February 22, 2015

Logging in with SSH

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See some common hurdles to logging into a server over SSH.### Try to Login

ssh root@104.236.90.57

Too many authentication errors for user root.

ssh -vvv root@104.236.90.57

See which keys it tries. For me, it reaches its max of 6 before failing. I don't have an ssh key setup; We want it to fall back to asking for a password.

# Don't use public key authentication
ssh -o "PubkeyAuthentication no" root@104.236.90.57

This will ask me for a password rather than attempt public key authentication.

On first login of this Debian server, I'm asked to create a new root password. This may or may not happen for you.

Create an SSH Key

Let's create an SSH key so we can login more securely. Locally on my Macintosh, I create an SSH key pair:

cd ~/.ssh
ssh-keygen -t rsa -b 4096 -C "chris@serversforhackers.com" -f id_sshex

I created a passwordless key pair here, but in production, I would always use a password. This becomes the password used to login. The password assigned to the linux user (root, in this video), is separate, and may still be needed after logging in.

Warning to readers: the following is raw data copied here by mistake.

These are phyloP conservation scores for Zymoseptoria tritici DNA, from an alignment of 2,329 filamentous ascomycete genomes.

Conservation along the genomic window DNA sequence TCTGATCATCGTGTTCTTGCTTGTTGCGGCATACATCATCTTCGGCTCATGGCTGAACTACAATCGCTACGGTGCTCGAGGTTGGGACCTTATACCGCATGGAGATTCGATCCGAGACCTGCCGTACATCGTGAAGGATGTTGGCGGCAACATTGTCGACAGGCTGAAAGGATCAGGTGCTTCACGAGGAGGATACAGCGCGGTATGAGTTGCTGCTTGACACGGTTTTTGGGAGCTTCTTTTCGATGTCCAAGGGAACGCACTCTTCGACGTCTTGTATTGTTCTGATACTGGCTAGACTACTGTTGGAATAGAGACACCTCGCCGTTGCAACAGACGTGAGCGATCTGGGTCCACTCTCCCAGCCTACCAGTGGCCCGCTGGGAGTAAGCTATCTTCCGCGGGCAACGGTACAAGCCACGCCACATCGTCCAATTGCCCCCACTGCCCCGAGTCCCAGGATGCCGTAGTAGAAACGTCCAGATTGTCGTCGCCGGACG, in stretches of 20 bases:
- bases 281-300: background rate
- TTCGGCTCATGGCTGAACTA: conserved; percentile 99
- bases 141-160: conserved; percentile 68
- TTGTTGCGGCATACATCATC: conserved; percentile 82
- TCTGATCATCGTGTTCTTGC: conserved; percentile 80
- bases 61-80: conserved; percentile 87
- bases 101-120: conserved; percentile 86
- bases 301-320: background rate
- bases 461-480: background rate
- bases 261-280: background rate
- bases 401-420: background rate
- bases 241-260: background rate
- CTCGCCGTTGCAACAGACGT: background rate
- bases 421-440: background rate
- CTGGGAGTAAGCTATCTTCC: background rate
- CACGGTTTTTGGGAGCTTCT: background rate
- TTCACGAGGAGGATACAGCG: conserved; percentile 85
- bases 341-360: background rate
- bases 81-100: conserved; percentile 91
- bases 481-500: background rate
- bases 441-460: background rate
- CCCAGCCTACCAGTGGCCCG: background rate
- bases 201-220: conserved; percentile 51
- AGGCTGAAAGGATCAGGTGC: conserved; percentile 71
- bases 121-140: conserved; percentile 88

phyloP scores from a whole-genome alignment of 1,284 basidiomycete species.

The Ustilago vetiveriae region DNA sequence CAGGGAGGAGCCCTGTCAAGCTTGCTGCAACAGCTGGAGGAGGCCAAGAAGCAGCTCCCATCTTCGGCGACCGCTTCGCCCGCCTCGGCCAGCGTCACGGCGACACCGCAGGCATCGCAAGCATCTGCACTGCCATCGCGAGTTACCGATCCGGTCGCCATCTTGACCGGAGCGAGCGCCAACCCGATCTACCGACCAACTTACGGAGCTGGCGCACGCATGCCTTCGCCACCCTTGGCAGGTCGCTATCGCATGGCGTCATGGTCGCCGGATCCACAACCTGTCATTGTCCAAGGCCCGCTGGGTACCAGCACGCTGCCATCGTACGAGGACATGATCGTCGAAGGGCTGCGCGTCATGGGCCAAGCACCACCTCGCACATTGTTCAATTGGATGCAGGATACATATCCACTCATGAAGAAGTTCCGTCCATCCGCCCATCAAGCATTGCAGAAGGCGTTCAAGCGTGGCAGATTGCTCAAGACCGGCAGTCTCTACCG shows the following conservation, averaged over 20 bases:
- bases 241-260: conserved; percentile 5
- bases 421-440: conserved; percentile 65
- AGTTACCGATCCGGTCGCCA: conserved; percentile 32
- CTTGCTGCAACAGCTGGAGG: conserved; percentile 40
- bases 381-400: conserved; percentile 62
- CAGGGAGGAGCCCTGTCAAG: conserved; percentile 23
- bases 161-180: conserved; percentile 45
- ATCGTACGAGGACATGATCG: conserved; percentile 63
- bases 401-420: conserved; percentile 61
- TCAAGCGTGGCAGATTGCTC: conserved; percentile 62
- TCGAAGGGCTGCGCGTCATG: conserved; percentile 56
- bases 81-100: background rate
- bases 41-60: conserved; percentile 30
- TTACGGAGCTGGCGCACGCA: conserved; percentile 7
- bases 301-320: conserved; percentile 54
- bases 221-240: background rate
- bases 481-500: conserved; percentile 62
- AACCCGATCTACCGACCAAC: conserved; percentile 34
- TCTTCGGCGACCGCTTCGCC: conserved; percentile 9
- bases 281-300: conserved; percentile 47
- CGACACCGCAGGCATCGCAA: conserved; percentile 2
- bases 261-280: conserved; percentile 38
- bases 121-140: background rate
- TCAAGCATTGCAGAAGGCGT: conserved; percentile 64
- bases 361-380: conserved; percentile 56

On my Mac, I copied the newly created public key into my clipboard:

cat ~/.ssh/id_sshex.pub | pbcopy

Then back in the remote server, I add the public key to my user's authorized_keys file:

# Log back in if necessary
ssh -o "PubkeyAuthentication no" root@104.236.90.57

# Open authorized_keys for editind and
# paste the public key in
vim ~/.ssh/authorized_keys

Once that key is all set, you may still receive authentication errors. In my case, SSH tried my other defined keys, reaching its maximum before attempting to use my new SSH key.

# Still didn't work, as described above
ssh -i "~/.ssh/id_sshex" root@104.236.90.57

# However, this works!
ssh -o "IdentitiesOnly yes" \
    -i "/Users/fideloper/.ssh/id_sshex" root@104.236.90.57

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